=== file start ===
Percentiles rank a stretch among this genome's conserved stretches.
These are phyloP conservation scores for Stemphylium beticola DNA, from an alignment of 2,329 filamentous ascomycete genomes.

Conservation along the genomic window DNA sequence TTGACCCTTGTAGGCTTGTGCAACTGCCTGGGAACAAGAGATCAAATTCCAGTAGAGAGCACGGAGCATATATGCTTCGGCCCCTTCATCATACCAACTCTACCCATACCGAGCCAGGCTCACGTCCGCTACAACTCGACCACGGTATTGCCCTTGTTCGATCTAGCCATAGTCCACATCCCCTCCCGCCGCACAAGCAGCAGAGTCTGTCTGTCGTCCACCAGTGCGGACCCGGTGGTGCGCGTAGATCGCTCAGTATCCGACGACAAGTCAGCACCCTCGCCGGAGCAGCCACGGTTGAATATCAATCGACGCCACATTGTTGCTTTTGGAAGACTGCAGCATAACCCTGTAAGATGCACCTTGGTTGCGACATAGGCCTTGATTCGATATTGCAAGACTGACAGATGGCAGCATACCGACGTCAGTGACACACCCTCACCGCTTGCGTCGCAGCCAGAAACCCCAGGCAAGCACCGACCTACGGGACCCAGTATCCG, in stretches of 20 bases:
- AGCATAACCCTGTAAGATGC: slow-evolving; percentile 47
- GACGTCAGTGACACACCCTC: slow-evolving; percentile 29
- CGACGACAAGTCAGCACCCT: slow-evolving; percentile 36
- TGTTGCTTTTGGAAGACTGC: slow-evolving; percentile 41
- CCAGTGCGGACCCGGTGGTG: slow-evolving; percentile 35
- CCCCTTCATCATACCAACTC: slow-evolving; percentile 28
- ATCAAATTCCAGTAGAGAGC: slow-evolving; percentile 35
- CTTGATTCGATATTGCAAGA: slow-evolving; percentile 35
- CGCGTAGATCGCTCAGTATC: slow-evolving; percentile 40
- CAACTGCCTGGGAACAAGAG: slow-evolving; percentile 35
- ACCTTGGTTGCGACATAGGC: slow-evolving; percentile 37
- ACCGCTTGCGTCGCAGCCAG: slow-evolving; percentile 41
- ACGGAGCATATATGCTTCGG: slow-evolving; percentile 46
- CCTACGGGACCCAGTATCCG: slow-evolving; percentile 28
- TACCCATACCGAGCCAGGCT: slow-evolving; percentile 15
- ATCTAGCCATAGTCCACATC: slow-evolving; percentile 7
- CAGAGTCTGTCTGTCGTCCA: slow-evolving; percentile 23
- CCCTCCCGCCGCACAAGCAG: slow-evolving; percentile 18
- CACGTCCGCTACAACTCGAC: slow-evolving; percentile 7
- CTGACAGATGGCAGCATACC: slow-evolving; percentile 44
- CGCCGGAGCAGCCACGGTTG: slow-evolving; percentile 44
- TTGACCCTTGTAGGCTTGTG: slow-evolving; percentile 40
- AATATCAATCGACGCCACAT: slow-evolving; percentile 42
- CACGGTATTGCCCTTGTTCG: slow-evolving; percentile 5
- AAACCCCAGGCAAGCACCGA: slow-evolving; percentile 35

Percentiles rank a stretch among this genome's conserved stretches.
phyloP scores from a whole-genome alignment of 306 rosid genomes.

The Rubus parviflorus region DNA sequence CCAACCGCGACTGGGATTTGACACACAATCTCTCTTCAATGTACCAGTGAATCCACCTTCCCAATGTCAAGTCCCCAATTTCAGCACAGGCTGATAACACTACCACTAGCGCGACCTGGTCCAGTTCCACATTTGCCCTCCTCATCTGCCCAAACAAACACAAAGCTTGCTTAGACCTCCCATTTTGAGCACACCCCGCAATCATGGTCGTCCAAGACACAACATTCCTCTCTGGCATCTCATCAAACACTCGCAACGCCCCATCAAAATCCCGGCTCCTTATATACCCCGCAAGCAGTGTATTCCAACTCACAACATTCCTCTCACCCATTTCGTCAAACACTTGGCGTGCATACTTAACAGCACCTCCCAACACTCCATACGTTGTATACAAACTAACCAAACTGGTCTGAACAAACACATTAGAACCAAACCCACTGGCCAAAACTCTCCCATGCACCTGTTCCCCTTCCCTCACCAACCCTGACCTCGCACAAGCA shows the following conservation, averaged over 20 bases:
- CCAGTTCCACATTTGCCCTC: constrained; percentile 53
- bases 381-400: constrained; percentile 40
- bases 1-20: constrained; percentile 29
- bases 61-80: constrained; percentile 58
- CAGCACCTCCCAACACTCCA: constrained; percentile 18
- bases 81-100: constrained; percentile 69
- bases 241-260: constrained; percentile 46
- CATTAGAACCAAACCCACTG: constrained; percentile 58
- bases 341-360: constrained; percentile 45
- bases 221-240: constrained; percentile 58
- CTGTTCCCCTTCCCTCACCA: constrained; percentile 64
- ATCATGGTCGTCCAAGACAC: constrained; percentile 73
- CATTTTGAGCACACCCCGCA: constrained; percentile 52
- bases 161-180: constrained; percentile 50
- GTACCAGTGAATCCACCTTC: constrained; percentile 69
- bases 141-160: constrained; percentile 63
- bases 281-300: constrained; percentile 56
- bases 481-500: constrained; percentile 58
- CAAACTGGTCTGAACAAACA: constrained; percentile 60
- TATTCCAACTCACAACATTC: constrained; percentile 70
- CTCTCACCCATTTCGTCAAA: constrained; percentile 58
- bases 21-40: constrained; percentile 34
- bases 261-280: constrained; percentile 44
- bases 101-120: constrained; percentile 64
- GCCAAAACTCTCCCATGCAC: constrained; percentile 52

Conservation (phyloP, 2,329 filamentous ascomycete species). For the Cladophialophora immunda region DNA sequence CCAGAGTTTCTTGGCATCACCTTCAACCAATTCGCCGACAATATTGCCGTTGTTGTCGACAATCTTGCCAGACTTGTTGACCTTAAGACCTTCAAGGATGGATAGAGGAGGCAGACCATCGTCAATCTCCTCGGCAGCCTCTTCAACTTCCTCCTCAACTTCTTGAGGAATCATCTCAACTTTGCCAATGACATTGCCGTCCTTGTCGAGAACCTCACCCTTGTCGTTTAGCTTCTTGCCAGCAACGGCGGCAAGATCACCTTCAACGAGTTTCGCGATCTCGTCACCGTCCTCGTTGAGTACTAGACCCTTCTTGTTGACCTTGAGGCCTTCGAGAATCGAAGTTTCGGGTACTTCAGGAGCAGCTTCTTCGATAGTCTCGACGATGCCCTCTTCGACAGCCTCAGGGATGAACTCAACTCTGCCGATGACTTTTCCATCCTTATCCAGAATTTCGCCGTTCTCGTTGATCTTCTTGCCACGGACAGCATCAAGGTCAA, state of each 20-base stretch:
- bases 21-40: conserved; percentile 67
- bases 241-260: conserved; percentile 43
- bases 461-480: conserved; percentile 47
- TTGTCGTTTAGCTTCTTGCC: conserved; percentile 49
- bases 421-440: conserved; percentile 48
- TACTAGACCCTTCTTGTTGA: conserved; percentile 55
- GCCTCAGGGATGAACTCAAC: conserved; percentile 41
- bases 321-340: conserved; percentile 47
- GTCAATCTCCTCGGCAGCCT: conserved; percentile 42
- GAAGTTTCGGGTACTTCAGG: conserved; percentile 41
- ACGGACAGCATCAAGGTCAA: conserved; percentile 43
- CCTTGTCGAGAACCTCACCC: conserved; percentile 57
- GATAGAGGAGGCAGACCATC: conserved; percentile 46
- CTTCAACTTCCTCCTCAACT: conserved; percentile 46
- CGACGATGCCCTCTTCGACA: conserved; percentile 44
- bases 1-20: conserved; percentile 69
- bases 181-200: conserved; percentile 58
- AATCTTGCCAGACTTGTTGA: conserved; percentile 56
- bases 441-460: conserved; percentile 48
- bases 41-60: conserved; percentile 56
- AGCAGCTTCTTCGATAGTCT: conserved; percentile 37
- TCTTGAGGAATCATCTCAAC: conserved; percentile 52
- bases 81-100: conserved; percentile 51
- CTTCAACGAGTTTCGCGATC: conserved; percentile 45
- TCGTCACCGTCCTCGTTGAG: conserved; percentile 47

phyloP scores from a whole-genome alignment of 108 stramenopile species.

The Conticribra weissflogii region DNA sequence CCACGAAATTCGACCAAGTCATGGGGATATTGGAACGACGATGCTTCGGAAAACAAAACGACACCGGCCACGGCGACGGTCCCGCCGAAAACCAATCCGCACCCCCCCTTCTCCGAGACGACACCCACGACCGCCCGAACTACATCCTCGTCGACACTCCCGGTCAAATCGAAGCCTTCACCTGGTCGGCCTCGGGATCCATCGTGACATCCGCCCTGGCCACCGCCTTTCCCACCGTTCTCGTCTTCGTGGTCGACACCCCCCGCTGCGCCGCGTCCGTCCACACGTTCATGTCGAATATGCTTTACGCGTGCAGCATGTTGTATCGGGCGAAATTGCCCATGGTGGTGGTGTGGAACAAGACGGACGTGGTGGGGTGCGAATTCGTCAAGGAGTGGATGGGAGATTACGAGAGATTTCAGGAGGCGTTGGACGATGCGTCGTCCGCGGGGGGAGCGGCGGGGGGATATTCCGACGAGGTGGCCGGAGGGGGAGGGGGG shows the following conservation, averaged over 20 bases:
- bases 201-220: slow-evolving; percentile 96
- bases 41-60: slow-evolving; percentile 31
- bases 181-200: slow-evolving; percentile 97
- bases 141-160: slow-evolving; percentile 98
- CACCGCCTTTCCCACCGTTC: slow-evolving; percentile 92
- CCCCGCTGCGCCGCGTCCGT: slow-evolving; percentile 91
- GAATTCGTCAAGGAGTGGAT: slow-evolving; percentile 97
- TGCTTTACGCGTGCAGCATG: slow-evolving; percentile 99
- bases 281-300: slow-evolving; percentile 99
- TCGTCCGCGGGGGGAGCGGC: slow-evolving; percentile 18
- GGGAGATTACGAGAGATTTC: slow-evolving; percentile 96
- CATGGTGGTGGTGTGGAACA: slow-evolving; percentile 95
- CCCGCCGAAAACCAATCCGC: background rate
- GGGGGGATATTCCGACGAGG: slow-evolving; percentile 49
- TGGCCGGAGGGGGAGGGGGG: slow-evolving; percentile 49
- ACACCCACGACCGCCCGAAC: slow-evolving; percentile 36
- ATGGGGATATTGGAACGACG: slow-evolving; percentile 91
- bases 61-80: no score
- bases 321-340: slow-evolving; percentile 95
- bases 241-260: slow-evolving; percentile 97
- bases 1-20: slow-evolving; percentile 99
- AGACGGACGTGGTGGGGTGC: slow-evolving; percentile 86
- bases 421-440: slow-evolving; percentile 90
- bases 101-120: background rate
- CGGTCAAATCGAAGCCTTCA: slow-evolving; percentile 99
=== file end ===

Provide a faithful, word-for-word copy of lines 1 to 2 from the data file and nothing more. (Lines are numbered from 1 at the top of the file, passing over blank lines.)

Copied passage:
Percentiles rank a stretch among this genome's conserved stretches.
These are phyloP conservation scores for Stemphylium beticola DNA, from an alignment of 2,329 filamentous ascomycete genomes.